U.S. Swimmer Sam Tierney Given Warning After WADA Rule Violation

American breaststroker Sam Tierney has been issued a public warning for a rule violation stemming from an anti-doping test in early June.

The in-competition test took place on June 3, 2016, when Tierney was competing at the USA Swimming Arena Pro Swim Series in Indianapolis. The interesting twist in this case is that Tierney’s punishment does not come as a result of a failed test; Tierney’s sample from the meet actually tested negative for banned substances.

But during the doping control process, Tierney declared on doping control records that he had used his inhaler on May 31. The inhaler included a “beta-2 agonist” called Vilanterol Trifenatate, which is listed on the World Anti-Doping Agency (WADA)’s Prohibited List.

Tierney did not have an approved therapeutic use exemption (TUE) which would allow him to legally use the inhaler containing that substance.

According to the case record from USADA (The United States Anti-Doping Agency), Tierney applied for a TUE about a week later on June 9, but was denied. A week after that, on June 16, USADA contacted Tierney to tell him he was charged with an anti-doping rule violation.

Tierney would have faced a 3-month period of ineligibility, but requested a hearing with an arbiter. According to the USADA documents, Tierney said that in early May, he had a cough, low energy and was swimming poorly, so he went to see a doctor. The doctor diagnosed him with acute bronchitis and gave him antibiotics. On a second trip to the doctor a few weeks later, Tierney was told he still had bronchitis and was prescribed the inhaler.

Tierney says he explained to the doctor during both visits that he was a competitive swimmer who had to be careful of banned substances. He says the doctor told him bronchitis medication would not be an issue. Tierney also admitted that he did not look up the inhaler’s ingredients because “nothing the doctor said caused him any concerns,” and he also said he understands it was his responsibility as an athlete to know what substances he was putting into his body.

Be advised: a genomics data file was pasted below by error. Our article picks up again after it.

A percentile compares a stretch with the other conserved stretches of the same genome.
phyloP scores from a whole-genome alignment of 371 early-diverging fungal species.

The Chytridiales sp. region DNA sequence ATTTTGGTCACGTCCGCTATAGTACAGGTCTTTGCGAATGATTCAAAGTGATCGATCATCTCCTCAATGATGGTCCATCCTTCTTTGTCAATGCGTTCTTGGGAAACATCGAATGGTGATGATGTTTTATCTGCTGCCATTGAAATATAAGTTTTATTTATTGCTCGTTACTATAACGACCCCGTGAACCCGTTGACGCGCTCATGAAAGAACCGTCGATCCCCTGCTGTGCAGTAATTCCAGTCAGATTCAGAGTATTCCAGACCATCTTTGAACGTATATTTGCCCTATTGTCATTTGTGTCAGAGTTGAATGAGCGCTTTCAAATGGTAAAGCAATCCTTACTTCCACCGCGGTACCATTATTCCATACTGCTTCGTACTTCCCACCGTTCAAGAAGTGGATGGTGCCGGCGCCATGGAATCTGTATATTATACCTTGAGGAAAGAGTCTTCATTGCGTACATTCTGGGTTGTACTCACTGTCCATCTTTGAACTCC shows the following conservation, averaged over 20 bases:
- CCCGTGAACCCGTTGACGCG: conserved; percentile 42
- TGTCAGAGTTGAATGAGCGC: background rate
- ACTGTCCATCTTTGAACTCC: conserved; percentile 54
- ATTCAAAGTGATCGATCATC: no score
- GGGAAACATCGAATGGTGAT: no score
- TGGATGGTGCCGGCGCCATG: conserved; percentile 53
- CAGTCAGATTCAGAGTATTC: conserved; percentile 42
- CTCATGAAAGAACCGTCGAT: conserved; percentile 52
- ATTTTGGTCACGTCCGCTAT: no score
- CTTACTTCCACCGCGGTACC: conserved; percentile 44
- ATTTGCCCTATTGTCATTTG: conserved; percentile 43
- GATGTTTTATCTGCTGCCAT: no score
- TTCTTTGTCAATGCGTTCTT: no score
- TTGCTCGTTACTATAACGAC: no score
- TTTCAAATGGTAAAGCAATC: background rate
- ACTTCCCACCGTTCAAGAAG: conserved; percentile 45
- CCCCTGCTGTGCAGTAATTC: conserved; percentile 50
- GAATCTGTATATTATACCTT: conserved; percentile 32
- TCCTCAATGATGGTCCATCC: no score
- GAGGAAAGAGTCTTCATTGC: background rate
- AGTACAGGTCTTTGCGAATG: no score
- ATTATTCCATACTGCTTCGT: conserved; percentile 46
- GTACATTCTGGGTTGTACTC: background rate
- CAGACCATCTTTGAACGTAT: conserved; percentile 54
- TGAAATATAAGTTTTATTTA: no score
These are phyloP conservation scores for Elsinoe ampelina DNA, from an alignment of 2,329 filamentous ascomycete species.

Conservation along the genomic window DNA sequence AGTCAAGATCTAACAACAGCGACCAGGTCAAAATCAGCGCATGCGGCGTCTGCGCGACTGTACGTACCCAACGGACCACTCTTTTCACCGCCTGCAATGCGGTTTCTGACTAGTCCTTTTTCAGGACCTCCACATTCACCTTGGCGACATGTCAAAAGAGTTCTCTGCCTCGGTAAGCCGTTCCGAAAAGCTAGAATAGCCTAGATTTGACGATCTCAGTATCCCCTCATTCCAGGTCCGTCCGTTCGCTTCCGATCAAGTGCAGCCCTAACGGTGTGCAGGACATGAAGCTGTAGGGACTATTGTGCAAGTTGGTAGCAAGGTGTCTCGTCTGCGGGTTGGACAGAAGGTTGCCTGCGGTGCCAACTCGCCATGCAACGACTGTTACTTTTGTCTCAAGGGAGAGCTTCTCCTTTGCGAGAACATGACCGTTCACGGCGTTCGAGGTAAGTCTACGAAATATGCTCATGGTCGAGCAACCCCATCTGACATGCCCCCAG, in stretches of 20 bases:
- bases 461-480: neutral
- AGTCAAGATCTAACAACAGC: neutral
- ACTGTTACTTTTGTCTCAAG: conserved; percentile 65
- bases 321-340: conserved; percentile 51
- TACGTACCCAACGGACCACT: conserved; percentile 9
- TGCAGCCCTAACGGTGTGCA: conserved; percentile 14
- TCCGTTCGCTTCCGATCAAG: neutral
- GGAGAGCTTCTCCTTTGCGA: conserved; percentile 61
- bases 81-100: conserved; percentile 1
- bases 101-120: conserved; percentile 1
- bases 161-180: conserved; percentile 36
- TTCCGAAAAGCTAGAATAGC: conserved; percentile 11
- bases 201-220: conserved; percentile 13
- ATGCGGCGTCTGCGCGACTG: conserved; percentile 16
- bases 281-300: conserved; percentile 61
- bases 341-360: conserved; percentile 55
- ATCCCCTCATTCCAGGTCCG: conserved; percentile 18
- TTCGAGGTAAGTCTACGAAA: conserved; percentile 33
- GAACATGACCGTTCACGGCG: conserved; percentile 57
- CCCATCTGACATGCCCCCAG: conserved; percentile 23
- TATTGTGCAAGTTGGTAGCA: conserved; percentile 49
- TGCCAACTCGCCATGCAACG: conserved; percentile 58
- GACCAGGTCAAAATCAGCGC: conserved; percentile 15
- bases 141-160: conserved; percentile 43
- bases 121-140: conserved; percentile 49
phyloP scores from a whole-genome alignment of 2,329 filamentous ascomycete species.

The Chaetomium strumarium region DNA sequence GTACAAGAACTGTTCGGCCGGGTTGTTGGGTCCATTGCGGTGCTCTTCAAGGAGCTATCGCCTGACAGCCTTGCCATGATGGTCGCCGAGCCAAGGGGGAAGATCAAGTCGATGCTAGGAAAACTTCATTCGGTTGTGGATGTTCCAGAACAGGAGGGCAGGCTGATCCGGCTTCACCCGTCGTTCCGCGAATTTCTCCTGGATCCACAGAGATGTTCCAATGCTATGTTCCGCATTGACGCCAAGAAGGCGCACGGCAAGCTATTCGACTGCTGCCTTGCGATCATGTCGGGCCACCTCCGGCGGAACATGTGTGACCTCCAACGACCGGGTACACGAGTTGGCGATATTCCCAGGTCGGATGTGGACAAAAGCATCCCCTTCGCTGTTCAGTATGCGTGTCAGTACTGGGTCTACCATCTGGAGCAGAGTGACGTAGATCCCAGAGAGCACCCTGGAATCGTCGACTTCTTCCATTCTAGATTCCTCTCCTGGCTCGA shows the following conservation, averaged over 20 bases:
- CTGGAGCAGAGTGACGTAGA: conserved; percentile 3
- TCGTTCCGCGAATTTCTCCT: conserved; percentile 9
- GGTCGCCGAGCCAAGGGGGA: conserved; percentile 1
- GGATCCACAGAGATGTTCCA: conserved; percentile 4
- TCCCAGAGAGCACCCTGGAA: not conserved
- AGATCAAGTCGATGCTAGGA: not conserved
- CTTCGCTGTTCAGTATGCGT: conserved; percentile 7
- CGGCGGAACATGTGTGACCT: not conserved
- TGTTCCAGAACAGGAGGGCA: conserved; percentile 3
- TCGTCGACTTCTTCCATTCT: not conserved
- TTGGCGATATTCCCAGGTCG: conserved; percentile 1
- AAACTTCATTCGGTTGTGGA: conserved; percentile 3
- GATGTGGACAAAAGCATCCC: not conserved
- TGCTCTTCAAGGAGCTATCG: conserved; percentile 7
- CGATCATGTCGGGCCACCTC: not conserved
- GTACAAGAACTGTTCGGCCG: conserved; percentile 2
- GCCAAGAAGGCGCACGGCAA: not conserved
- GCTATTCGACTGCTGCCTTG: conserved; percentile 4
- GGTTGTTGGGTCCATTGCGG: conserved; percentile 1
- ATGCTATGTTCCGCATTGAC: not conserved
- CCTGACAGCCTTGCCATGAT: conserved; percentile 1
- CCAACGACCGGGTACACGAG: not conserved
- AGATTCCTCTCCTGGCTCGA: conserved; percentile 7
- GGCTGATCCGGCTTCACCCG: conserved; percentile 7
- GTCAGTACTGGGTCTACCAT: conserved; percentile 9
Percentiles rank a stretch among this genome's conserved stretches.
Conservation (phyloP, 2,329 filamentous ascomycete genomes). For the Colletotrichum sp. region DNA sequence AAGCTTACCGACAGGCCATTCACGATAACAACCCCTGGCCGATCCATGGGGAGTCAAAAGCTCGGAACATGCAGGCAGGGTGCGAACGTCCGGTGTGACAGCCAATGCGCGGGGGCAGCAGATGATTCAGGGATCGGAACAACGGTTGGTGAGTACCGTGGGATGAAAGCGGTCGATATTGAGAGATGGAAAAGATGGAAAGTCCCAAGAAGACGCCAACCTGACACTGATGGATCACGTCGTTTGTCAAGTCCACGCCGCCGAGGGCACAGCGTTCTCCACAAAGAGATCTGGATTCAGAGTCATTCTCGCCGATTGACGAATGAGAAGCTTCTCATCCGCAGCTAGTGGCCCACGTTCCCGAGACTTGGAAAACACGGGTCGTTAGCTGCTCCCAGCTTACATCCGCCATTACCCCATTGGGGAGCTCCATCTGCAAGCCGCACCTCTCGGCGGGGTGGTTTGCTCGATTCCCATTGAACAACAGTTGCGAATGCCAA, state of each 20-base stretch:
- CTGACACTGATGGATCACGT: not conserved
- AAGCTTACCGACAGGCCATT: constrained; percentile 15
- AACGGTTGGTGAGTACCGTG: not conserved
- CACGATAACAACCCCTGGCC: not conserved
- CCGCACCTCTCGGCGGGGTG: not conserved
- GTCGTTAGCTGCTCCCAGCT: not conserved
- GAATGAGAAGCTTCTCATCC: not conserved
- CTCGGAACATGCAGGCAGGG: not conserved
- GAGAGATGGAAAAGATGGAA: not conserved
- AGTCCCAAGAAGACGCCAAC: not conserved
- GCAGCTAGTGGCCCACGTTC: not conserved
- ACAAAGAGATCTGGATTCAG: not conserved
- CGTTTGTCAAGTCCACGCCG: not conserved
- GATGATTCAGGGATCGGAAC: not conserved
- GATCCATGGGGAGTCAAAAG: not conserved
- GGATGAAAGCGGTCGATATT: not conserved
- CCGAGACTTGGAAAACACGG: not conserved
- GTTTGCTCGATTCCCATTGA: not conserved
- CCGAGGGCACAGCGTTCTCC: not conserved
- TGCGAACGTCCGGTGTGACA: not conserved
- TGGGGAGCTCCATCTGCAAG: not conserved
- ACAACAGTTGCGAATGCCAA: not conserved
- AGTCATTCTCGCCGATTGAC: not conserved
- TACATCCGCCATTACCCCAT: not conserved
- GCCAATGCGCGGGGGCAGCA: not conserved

The arbiter ruled that Tierney taking the beta-2 agonist was indeed an anti-doping rule violation. But based on the fact that Tierney’s admitted use of the inhaler didn’t take place during competition and that he didn’t actually test positive for any banned substance, the arbiter reduced the 3-month suspension to a reprimand, allowing Tierney to compete at U.S. Olympic Trials.

Tierney advanced to semfinals in both breaststrokes at Olympic Trials, taking 15th in the 100 and 12th in the 200.

Tierney is the first American swimmer to be listed on USADA’s sanction list since 2010. You can find the full USADA sanction list here.

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How dare he contract acute bronchitis just weeks before Olympic Trials. The horror…


I have had the opportunity to meet and talk with Sam on numerous occasions and he could not be a more stand up guy. He has made a huge impact for the University of Missouri and is a huge reason why they have had such recent success. It’s unfortunate that in today’s world something as innocent as having bronchitis and using an inhaler for relief can be seen as an attempt at cheating. Clearly the inhaler did not provide any such benefits, seeing as he was genuinely sick. I wish Sam the best and it’s an honor to say that he has “Swam Near Me.”


I am bothered by this episode. It reminds me entering my pool locker room after a local age group meet and seeing half a dozen inhalers left on the floor.

Live suspension

If he was Russian , you all would be screaming
Life suspension , I can not believe he ate otmeal
For breakfast to get ahead.


If he was Russian he would be doing way more than an inhaler…


You have a point. This may not be the best case to make a point, but if we in America want exemplary punishment for dopers, we have to accept the same harshness for our own.


Agreed, but he didn’t fail any doping test. He was warned on the basis of his own self-reporting. On the other hand, like everyone else, he’s responsible for the substances that enter his body. The old “my doctor said it would be OK” excuse is somewhat troubling. Tough call, but he probably got off a little too easy.

About Jared Anderson

Jared Anderson

Jared Anderson swam for nearly twenty years. Then, Jared Anderson stopped swimming and started writing about swimming. He's not sick of swimming yet. Swimming might be sick of him, though. Jared was a YMCA and high school swimmer in northern Minnesota, and spent his college years swimming breaststroke and occasionally pretending …

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